Sweating the cost of summer fun.

thLate last week I suggested we drive to the Turnagain Arm Pit BBQ for supper. It wasn’t that there wasn’t anything to eat at home. It’s that the weather was too nice to stay inside.

Sure, we could have had leftovers at a table in the back yard. In fact, DF suggested we do that rather than spending $30 or more on ribs. But I wanted to take advantage of the splendid drive along Turnagain Arm, and then sit on the patio eating fried pickles and basking in the nonstop Alaska sun.

Summer can do a number on a frugalist’s finances – especially if your friends don’t play fair. Whether it’s beer and chicken wings after a pickup softball game or al fresco lunches with pals on a sunny Saturday, the next few months could lead to all sorts of uncomfortable money situations.

Suppose you take your BFF out for dinner and meet her for coffee the following week. “You paid last time, so I’ll get this,” she says. As if a couple of mocha frappuccinos were equivalent to pasta, wine and lavender panna cotta – and as if she didn’t know that you, too, are paying back student loans on an entry-level salary.

Ever agreed to temporarily cover a friend’s ticket to the outdoors blues festival (and his visits to the beer garden) but never heard a word about repayment? This is particularly annoying if this friend later posts on Facebook about his swell new game system.

Or maybe it’s work-related, e.g., lunches out or drinks after work on Friday. Socializing can build camaraderie and a sense of teamwork, so saying “yes” can have a real advantage even if you’re on a fairly strict budget. (Plus you might even have fun. Remember fun?)

But suppose your experience with the cubicle gang is that someone always says, “Let’s just split it evenly”? (Often the person who says this is the guy or gal who orders the expensive booze and appetizers.) Suddenly your carefully hoarded fun fund will be overdrawn.

‘It’s about relationships’

Should you say something? Maybe not. Carmen Wong Ulrich, author of “The Real Cost of Living,” says not everything is going to be “fair” when it comes to socializing.

“It’s not just about the dollars. It’s about relationships,” she says. “If it bothers you that much, don’t go. For me, it’s not worth (complaining about) the extra $10.”

To some extent I agree. Among good friends a few dollars here and there will ultimately even out. If you’re in a better position financially you might not even care whether everyone pays exactly his share or not. Treating a friend or relative is a great pleasure.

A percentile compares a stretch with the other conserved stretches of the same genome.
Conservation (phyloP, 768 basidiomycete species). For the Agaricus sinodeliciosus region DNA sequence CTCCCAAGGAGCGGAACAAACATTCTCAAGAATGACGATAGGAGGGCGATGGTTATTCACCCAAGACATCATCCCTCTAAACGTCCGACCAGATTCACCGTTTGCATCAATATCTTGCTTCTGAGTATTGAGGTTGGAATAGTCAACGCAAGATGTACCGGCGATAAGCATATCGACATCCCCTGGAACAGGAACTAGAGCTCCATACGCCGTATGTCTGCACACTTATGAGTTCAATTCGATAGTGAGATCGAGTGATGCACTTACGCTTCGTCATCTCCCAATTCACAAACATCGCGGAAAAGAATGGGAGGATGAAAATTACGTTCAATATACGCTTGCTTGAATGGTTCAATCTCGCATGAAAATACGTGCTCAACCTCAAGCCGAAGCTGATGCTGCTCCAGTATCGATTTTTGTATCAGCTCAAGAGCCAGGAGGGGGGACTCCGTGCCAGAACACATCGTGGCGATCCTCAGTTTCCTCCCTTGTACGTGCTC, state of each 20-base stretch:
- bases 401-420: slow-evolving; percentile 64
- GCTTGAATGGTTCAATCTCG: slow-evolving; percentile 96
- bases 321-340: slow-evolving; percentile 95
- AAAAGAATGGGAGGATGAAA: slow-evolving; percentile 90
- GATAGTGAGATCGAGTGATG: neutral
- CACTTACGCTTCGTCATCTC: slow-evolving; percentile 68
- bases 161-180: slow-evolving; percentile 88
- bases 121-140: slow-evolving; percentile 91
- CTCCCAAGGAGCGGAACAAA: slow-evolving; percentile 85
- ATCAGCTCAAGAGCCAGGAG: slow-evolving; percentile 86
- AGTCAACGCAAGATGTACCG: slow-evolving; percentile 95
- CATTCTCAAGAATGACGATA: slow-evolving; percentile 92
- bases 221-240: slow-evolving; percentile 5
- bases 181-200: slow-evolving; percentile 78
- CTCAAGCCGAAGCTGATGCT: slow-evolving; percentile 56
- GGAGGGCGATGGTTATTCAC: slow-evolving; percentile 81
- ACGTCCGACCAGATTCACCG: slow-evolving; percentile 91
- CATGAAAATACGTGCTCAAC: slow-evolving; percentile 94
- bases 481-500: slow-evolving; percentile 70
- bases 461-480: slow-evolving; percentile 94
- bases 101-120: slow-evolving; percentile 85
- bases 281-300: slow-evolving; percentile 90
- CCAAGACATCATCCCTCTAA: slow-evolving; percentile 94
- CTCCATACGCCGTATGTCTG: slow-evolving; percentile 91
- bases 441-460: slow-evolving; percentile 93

And if you really can’t afford to go the “$30 from everybody should cover it” route, especially if you stuck to a salad and a Diet Coke? Let it be known up front. As you’re looking at menus say, “I’m on a budget and can’t afford to split the bill evenly, but I will leave my share plus tax and tip.”

If you’d like more leeway, examine your budget for places from which to move dollars. Maybe you could turn your every-Saturday breakfast date with friends to an every-other-Saturday event, and use that money toward summer fun.

Picking your spots

Feel free to suggest less-pricey entertainment, too. A walk or bike ride, a day at the free town beach or lake, a picnic basket and blanket at an outdoor concert – all are good ways to enjoy the nice weather. Fly a kite from the dollar store. Catch fireflies (come on, you know you want to). Make ice cream at home and then sit on the balcony with big, drippy cones (and don’t forget the sprinkles).

You don’t need to pulverize your budget to enjoy the summer. However, you shouldn’t be afraid to spend a little extra now and then. The old me would have eaten those leftovers. These days I’m more inclined to pick my spots when it comes to saving money.

In fact, I insisted on paying for both of us. At the end of the evening DF said, “This was a great idea. I’m glad we came.”

It was a great idea. The ribs were smoky, the beer local and cold, the drive heartbreakingly beautiful. The Alaska summer is marvelous, and oh so fleeting. It’s against my religion to waste the sun if it’s out.

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  1. Rita Phillips

    So happy there is bliss in your life now. It has been time.
    I celebrate life with you. Your writings have helped me greatly. Thank you!

  2. Renée

    Lovely! And you are so right. Balance. Frugal where possible, but Carpe Diem as well… 🙂
    I also want to thank you. Great ideas both in a practical and in a philosophical way. I want you to write a book!

  3. jenny

    Thank you for the reminder to “stop and smell the roses”. Or taste the beer and ribs as the case may be.

  4. Danielle

    Maybe it’s just a Minnesota thing, but separate checks are common here. If I’m with a group, I just ask the server for one when I order. Nobody ever seems to mind. I always tip the full 20% in cash to make up for the hassle to the server.

    • Donna Freedman

      Generally when I’m with a group the server will politely ask, “Will this be separate checks?” Gives the folks who need separate checks the chance to say “Yes, please.”
      I don’t mind splitting a check if it’s done reasonably fairly. My best friend/lunch buddy and I solved this by just taking turns picking up the check on alternate days. Doesn’t matter if one day I got just a burger and she bought the chicken and dumplings — some day down the road I’ll have the brisket and she’ll be nibbling on a salad. It all evens out.